Step 2: Consult With an M&A Expert

If you've come to terms with the sale of your business (especially if you've received an inbound offer), it is important to consult with an M&A advisor to help you level the playing field with your potential acquirer. An M&A advisor can help you evaluate the offer, coach you on industry-specific deal points, create accurate valuation targets, negotiate the terms of the deal, and help you to manage through the due diligence process.

However, not all potential acquirers will react positively to your request to slow down and build up your team. In a recent episode of the Cashing Out podcast, Craig Dickens, an M&A advisor and serial entrepreneur, shares three potential reactions that a preemptive bidder may have when you say, "Hey, I'd like to hit the pause button to bring in additional M&A advice to support me through this process."

  1. "Sorry, we're out" - This reaction tells you something about the quality and legitimacy of the buyer. It tells you that they were trying to steal your company. If a buyer is not willing to wait for you to bring in an M&A advisor, to properly present the company for sale, then that buyer was not a serious buyer you should work with. In this case, you need to be prepared to walk away from the deal if the acquirer is not willing to work with you.

  2. "Excellent news, now I know you're a serious seller" - If the buyer is happy to oblige, then you know that they are a serious buyer who is willing to work with you. This is the best-case scenario. The acquirer understands the importance of having an M&A advisor involved and is willing to work with you to provide the time to create an optimal deal structure.

  3. "We don't want you to go to market, so we'd like to increase our offer because you're strategically worth that much to us" - This is a great outcome if you are happy with the increased offer. However, the purchase price is only one part of an offer. It is important to be aware that the buyer may still be trying to pressure you into accepting the offer where they will control the terms of the transaction, which could cause you to not be paid in full. Finding an M&A Advisor to support you and your business through the sale process is still the recommended path.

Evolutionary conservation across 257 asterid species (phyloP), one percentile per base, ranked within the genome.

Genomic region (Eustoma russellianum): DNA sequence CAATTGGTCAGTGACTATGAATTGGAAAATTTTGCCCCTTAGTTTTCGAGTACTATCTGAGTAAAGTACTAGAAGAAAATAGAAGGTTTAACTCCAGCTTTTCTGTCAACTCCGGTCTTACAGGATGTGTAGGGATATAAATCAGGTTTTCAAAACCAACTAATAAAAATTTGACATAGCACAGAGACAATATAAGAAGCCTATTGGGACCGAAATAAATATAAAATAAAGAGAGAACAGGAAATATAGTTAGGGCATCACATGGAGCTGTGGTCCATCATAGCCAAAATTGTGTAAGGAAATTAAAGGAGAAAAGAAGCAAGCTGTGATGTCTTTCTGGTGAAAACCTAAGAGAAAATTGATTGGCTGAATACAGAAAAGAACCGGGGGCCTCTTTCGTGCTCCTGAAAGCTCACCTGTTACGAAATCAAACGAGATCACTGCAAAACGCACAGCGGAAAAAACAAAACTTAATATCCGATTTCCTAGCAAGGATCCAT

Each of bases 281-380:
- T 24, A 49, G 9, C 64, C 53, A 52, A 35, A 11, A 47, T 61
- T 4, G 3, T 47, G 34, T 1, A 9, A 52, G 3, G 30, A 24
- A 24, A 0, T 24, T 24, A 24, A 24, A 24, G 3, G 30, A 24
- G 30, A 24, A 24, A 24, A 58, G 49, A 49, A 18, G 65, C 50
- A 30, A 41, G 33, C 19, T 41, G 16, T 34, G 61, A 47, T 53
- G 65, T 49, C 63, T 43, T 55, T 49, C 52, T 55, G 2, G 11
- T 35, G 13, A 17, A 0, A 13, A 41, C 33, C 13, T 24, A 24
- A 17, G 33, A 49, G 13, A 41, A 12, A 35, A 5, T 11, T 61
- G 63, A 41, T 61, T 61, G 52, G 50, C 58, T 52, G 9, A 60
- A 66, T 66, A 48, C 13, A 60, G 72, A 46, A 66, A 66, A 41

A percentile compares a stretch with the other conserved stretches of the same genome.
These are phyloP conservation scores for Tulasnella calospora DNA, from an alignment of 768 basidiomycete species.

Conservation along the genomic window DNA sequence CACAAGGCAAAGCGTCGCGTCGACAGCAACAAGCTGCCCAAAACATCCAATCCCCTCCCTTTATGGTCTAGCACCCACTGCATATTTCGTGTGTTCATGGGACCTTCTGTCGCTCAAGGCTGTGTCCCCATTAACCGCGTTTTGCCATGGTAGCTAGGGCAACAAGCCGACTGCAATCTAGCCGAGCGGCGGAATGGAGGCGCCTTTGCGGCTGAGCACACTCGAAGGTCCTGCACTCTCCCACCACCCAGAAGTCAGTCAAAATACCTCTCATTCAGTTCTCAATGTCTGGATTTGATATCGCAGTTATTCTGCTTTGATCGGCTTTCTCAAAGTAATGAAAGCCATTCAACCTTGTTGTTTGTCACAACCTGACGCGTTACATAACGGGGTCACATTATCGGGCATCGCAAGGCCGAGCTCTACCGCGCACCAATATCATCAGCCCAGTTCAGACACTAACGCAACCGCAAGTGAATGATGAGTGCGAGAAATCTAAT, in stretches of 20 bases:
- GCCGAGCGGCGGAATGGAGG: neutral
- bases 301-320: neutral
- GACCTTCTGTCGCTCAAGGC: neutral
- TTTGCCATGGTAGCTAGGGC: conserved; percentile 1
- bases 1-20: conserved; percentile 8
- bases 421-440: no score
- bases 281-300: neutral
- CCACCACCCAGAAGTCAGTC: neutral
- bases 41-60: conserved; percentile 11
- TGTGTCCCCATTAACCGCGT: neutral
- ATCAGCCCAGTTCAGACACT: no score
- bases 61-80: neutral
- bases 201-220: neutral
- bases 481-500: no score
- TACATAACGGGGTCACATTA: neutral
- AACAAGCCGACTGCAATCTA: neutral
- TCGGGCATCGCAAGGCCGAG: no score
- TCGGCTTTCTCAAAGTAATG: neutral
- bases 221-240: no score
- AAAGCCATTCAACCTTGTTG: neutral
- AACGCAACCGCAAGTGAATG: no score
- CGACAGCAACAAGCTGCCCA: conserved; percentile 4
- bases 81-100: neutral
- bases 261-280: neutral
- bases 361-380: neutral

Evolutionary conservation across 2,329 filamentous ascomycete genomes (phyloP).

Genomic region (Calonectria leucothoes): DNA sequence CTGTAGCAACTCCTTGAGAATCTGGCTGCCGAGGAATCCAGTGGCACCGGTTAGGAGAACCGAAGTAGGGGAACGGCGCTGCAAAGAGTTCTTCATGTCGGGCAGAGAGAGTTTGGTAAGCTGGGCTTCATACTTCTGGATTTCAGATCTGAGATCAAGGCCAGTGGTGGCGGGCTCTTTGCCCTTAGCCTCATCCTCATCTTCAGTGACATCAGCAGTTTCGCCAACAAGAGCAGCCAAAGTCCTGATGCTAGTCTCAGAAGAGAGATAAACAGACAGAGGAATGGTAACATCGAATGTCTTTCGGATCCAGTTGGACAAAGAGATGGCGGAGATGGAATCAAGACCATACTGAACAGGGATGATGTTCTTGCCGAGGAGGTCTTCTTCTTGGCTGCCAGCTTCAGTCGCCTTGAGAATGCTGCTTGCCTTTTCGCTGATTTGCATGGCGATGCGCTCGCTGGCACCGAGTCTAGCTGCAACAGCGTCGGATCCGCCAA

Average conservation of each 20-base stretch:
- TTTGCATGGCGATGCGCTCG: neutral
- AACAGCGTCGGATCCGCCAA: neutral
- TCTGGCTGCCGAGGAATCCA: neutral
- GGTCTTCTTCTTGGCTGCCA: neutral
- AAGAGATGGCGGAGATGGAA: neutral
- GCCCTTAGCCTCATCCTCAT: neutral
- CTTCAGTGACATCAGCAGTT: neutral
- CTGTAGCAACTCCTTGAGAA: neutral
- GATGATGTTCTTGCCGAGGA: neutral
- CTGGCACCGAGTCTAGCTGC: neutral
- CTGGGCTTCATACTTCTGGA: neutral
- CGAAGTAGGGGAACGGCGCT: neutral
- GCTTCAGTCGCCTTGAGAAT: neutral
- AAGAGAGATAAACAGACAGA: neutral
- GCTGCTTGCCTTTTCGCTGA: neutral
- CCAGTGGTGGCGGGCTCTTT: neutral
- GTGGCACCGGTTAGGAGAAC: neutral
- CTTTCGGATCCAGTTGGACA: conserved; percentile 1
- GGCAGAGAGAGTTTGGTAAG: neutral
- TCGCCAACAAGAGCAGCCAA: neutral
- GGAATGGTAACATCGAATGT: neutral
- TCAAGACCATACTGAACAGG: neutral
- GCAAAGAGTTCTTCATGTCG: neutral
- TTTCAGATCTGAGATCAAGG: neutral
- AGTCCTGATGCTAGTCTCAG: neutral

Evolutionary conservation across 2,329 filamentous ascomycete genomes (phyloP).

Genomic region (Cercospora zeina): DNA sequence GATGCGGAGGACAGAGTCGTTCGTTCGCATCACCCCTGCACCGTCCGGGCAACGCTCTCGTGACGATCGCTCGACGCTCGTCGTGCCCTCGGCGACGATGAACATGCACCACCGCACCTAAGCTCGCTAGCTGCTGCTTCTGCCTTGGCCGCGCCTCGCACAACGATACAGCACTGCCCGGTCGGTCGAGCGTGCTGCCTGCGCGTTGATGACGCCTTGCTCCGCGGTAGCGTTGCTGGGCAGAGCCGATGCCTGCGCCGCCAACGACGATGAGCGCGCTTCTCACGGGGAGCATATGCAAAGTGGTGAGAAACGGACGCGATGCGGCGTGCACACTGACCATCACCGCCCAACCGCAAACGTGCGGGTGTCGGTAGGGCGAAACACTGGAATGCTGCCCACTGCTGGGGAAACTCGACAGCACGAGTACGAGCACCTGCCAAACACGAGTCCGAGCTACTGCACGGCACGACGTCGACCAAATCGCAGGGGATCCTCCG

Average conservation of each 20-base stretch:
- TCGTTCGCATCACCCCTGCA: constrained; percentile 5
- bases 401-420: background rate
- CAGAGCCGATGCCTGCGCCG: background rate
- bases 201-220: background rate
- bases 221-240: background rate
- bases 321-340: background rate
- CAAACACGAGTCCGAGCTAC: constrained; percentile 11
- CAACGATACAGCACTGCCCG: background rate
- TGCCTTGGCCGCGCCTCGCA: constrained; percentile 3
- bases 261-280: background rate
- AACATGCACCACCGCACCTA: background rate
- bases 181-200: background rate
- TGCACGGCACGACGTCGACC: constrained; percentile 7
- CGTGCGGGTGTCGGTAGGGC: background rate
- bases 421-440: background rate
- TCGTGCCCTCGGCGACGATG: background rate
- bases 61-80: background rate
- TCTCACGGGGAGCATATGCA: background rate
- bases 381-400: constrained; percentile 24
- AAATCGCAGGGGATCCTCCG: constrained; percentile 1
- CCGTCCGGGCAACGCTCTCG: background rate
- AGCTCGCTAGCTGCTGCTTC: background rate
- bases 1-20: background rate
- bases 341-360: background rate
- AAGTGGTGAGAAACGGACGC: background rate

Step 3: Understand What Your Company Is Worth

Obtaining an accurate business valuation before considering any Indication of Interest ("IoI") or Letter of Intent ("LOI") is an essential step that should never be overlooked. A high-quality business valuation serves as the cornerstone of your negotiation strategy, enabling you and your M&A team to negotiate with potential buyers with confidence, evidence, and transparency. At this point in the process, there are two primary ways to determine an accurate assessment of your business's value:

  1. Utilize a reputable online business valuation tool that leverages your financial data (revenue, EBITDA, and growth rate) to generate an accurate estimate.

  2. Work with industry-specific M&A experts or valuation professionals that can provide valuable insights and an in-depth analysis tailored to your industry or sector. Beyond basic financial multiples, their specialized knowledge and experience can identify hidden value drivers that may significantly impact your business's final valuation.

By utilizing one or both of these strategies, you can equip yourself with an understanding of your company's value and empower you and your team to navigate the selling process with informed decision-making.

How To Manage The Details of an Inbound Offer